Supporting cultural exhibitions: resources and research at The Rothschild Archive, London
The Rothschild Archive was established in 1978 by Victor, 3rd Lord Rothschild (1910-1990). Having spent much of his life surrounded by academia, he recognised the potential of the Archive as an important resource to researchers. In 1999 the ownership of the Archive was transferred to The Rothschild Archive Trust, an independent body of family members and advisers committed to securing the future of the collection and to developing its use by the academic community. Today, one of the ways the Trust achieves this goal is by supporting museum exhibitions relating to the Rothschild family and their many interests. Museums and archives, while having much in common, have many things which distinguish them from each other. Over the last few years, The Rothschild Archive has had the pleasure of working with several outstanding museums. Read more here about our recent loans to exhibitions at The Jewish Museum Frankfurt and The Jewish Museum Vienna and the V&A.
It is always of great interest to see how items from ‘our’ collections items are used by curators to tell a particular story. Most recently the Archive has supported La Boverie museum in Liège, Belgium with the exhibition ‘The Rothschild collectors: Female patrons and donors par excellence.’ Designed in partnership with The Louvre, it introduces visitors to the world of the Rothschild family, in particular, the collections of certain women from the French side of the family. Since the 19th century, the Rothschild name has become synonymous with success in the world of finance, but also with intellectual and artistic wealth. This exhibition, which offers a fresh perspective, highlights the women of the family with their unique personalities.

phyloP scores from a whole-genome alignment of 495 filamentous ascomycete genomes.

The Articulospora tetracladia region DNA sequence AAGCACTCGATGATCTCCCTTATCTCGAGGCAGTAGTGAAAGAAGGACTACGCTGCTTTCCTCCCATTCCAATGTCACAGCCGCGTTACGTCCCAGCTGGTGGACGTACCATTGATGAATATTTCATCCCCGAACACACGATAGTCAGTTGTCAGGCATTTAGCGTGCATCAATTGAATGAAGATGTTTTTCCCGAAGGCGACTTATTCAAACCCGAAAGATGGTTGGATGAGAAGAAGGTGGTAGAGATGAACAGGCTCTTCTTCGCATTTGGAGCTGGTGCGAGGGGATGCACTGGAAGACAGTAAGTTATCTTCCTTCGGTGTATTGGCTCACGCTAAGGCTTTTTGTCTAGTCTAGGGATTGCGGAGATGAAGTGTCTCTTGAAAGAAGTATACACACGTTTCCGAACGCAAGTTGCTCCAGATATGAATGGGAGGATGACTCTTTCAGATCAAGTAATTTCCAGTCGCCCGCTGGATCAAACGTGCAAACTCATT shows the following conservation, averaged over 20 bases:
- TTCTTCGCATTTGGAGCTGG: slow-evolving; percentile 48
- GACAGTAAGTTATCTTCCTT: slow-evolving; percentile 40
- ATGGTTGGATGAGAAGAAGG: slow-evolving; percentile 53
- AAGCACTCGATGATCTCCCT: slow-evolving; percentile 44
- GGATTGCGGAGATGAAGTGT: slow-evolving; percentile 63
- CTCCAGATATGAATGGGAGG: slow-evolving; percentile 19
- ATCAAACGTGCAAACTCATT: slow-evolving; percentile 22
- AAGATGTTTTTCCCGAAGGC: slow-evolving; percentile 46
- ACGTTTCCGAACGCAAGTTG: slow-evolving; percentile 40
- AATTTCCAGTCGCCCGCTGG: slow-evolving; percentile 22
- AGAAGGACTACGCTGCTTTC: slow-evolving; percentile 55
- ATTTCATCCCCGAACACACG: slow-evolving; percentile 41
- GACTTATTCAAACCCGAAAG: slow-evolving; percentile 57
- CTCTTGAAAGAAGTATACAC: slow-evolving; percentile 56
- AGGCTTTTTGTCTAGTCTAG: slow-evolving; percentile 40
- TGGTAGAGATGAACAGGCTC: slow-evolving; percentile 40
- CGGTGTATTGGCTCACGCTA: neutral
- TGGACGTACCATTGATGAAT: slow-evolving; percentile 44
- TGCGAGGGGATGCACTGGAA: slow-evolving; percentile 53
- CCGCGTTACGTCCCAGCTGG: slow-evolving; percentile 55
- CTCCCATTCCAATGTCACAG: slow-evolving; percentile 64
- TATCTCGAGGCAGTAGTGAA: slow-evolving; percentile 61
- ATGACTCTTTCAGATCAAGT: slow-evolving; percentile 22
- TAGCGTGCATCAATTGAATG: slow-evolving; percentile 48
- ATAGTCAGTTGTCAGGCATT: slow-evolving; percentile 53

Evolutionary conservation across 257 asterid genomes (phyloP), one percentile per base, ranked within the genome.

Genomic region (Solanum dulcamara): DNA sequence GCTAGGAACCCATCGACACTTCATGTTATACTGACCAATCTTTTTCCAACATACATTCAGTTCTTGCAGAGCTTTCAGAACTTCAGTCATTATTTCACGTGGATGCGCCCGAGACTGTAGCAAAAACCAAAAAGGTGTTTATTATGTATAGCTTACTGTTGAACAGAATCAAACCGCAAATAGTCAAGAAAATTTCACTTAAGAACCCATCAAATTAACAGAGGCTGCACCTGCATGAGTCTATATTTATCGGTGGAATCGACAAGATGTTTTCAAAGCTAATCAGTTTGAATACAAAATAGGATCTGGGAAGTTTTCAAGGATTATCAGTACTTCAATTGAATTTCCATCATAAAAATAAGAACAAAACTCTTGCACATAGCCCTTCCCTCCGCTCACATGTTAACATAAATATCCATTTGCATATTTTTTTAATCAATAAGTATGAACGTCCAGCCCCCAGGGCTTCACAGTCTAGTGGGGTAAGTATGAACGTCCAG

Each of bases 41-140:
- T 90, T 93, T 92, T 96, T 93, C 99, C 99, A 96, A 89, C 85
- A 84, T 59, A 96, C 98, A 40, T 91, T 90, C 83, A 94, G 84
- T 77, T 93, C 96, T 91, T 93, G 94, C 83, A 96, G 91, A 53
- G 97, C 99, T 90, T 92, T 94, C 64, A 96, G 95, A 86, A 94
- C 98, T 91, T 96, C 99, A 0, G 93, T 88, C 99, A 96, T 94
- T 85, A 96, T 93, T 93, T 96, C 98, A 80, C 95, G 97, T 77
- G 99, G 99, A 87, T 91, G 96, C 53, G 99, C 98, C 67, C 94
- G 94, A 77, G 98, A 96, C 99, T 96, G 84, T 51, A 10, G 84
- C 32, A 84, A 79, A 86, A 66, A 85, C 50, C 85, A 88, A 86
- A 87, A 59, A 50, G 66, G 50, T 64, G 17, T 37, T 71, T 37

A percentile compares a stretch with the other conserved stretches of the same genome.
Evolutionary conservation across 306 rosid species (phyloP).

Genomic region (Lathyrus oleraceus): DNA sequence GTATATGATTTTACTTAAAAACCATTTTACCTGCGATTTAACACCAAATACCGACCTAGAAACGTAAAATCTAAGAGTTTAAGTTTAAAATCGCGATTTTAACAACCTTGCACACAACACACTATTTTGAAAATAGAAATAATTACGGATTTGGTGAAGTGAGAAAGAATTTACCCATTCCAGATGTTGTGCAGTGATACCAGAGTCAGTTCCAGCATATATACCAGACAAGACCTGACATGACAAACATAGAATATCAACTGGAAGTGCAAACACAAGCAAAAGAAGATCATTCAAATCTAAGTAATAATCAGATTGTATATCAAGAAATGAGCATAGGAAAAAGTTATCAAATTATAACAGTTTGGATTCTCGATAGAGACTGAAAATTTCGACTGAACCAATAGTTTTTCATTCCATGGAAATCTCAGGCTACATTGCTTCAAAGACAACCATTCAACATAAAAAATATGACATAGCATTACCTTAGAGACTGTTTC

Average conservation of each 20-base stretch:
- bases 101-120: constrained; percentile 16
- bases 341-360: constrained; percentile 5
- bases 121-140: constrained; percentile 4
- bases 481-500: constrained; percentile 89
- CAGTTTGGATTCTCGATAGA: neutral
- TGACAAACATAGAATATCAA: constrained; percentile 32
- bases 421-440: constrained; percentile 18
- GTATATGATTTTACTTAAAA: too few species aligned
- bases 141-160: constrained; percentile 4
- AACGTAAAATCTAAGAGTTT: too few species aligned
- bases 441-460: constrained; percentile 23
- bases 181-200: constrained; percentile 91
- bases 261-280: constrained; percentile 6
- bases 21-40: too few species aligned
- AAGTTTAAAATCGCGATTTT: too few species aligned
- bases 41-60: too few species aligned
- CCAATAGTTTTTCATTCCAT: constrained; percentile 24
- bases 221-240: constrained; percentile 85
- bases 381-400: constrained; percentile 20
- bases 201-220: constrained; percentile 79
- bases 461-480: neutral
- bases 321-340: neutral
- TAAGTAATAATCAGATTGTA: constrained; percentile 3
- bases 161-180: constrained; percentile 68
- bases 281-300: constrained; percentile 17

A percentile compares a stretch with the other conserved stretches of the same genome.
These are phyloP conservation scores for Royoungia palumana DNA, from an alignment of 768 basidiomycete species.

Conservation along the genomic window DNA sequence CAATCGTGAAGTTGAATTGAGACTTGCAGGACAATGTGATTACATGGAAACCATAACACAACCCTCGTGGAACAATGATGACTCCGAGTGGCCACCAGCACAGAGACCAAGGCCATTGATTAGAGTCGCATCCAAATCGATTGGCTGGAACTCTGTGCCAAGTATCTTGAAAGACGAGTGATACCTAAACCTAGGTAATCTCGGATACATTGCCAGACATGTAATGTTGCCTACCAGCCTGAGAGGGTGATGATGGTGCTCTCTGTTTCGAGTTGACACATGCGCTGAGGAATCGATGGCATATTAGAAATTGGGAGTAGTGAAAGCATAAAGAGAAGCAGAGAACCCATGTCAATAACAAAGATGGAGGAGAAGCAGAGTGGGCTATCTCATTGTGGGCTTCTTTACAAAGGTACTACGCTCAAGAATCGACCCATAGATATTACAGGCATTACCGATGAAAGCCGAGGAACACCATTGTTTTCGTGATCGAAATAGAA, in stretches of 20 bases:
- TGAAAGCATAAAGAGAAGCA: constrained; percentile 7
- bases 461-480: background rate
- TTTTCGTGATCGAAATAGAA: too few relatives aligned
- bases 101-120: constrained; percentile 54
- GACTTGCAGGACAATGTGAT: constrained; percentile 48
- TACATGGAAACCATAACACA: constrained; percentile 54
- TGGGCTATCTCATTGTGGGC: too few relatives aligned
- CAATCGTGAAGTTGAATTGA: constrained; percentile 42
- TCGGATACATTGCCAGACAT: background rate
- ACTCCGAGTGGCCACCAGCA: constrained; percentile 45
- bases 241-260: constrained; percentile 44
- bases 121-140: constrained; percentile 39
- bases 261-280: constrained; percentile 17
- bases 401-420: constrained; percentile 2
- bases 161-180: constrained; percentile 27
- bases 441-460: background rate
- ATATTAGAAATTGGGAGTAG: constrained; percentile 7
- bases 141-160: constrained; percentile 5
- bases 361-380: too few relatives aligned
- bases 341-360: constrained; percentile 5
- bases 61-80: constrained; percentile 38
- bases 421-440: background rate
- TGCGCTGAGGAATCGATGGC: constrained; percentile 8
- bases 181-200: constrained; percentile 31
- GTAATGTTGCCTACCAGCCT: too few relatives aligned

Through a selection of over 350 works from around forty French institutions and private collections, visitors to the exhibition will encounter great artists, such as Fragonard, Chardin, Delacroix, Cézanne, Claudel, Rodin and Egon Schiele, but also Italian Renaissance paintings, collections of jewels and porcelain and even works of art from Africa and the Far East, a huge number of artworks that testify to the history of tastes and collecting throughout the 19th and 20th centuries.
The exhibition focuses on nine members of the Rothschild family:
Open to the public until 26 February 2023, the exhibition includes 19 images from the photograph collections of The Rothschild Archive Collection, featuring exterior views of Rothschild properties, portraits of family members, and interior views of family collections in situ. The Curators hope the images will help guide visitors through the exhibition, putting the objects into context.
More information about the exhibition is available here.